Sources drawn on for this article
Report to the Special Committee of the Board of Directors of the American Psychological Association: Independent Review Relating to APA Ethics Guidelines, National Security Interrogations, and Torture
The Senate Intelligence Committee Report on Torture: Committee Study of the Central Intelligence Agency’s Detention and Interrogation Program
Estimating the Reproducibility of Psychological Science
In 1971, the psychologist B.F. Skinner expressed the hope that the vast, humanly created problems defacing our beautiful planet (famines, wars, the threat of a nuclear holocaust) could all be solved by new “technologies of behavior.” The psychological school of behaviorism sought to replace the idea of human beings as autonomous agents with the “scientific” view of them as biological organisms, responding to external stimuli, whose behavior could be modified by altering their environment. Perhaps unsurprisingly, in 1964 Skinner’s claims about potential behavior modification had attracted funding from the CIA via a grant-making body called the Human Ecology Society.
Skinner was extremely dismayed that his promise of using his science to “maximize the achievements of which the human organism is capable” was derided by defenders of the entirely unscientific ideal of freedom. When Peter Gay, for instance, spoke of the “innate naïveté, intellectual bankruptcy, and half-deliberate cruelty of behaviorism,” Skinner, clearly wounded, protested that the “literature of freedom” had provoked in Gay “a sufficiently fanatical opposition to controlling practices to generate a neurotic if not psychotic response.” Skinner was unable to present any more robust moral defense of his project of social engineering.
In spite of the grandiosity of Skinner’s vision for humanity, he could not plausibly claim to be a moral expert. It is only more recently that the claims of psychologists to moral expertise have come to be taken seriously. Contributing to their new aura of authority has been their association with neuroscience, with its claims to illuminate the distinct neural pathways taken by our thoughts and judgments.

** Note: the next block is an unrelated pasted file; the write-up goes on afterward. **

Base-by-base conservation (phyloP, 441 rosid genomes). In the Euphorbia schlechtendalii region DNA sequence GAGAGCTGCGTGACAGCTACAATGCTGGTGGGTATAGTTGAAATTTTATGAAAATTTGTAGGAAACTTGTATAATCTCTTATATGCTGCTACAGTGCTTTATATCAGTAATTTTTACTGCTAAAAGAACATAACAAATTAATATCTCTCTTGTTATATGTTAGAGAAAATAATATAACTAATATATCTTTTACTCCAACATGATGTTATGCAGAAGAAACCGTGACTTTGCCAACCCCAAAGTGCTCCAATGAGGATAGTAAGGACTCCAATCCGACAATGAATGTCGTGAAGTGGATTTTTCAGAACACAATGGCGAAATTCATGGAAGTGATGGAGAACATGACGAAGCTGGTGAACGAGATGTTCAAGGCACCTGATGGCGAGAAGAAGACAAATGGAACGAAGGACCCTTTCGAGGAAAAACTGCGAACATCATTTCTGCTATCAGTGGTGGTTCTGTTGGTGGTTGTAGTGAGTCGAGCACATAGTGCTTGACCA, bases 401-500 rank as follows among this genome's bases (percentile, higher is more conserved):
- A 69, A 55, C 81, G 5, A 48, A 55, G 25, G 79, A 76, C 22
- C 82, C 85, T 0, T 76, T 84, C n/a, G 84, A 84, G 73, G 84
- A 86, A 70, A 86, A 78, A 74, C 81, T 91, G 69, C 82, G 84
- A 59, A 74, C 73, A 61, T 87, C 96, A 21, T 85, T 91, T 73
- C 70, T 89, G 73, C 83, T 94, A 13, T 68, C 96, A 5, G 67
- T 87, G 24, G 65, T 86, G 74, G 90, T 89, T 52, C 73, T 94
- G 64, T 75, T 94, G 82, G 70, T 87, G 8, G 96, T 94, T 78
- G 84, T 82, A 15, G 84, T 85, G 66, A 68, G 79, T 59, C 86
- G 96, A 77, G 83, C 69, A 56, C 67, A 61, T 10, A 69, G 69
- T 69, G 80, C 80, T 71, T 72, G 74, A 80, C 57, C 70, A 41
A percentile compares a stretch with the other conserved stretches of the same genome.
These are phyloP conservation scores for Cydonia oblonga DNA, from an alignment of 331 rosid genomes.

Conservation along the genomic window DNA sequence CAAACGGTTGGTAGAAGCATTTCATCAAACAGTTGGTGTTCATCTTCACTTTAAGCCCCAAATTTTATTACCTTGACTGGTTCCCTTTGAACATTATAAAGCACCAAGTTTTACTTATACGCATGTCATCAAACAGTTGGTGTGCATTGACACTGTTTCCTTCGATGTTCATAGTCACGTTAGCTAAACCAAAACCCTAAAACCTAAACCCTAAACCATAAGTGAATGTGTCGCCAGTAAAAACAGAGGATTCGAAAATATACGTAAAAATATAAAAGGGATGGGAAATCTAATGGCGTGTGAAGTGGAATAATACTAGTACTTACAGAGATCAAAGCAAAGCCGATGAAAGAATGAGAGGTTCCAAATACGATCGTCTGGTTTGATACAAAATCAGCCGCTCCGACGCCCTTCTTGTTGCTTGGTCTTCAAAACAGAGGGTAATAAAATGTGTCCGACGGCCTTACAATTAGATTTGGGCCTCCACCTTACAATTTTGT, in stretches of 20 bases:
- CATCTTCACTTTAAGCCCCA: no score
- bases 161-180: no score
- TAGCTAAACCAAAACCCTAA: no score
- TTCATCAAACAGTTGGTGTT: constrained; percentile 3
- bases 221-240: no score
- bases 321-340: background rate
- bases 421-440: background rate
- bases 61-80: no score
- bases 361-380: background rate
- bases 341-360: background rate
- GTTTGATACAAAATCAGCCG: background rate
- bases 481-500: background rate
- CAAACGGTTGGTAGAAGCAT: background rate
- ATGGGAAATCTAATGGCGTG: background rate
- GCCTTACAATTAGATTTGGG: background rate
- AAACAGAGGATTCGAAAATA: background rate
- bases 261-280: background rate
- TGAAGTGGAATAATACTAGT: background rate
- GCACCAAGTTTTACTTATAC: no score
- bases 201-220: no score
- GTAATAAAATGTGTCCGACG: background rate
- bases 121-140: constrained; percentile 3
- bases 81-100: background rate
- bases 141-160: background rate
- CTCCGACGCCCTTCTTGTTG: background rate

Neuroscience, it is claimed, has revealed that our brains operate with a dual system for moral decision-making. In 2001, Joshua Greene, a philosophy graduate student, teamed up with the neuroscientist Jonathan Cohen to analyze fMRIs of people’s brains as they responded to hypothetical moral dilemmas. They inferred from looking at neural activity in different regions that moral judgment involved two distinct psychological processes. One of the processes, a fast and intuitive one, took place by and large in areas of the brain associated with emotional processing, such as the medial prefrontal cortex and the amygdala. The other process, which was slow and rational, took place by and large in regions associated with cognitive processing, such as the dorsolateral prefrontal cortex and the parietal lobe.
Greene interpreted these results in the light of an unverifiable and unfalsifiable…
This is exclusive content for subscribers only.
Try two months of unlimited access to The New York Review for just $1 a month.
Continue reading this article, and thousands more from our complete 55+ year archive, for the low introductory rate of just $1 a month.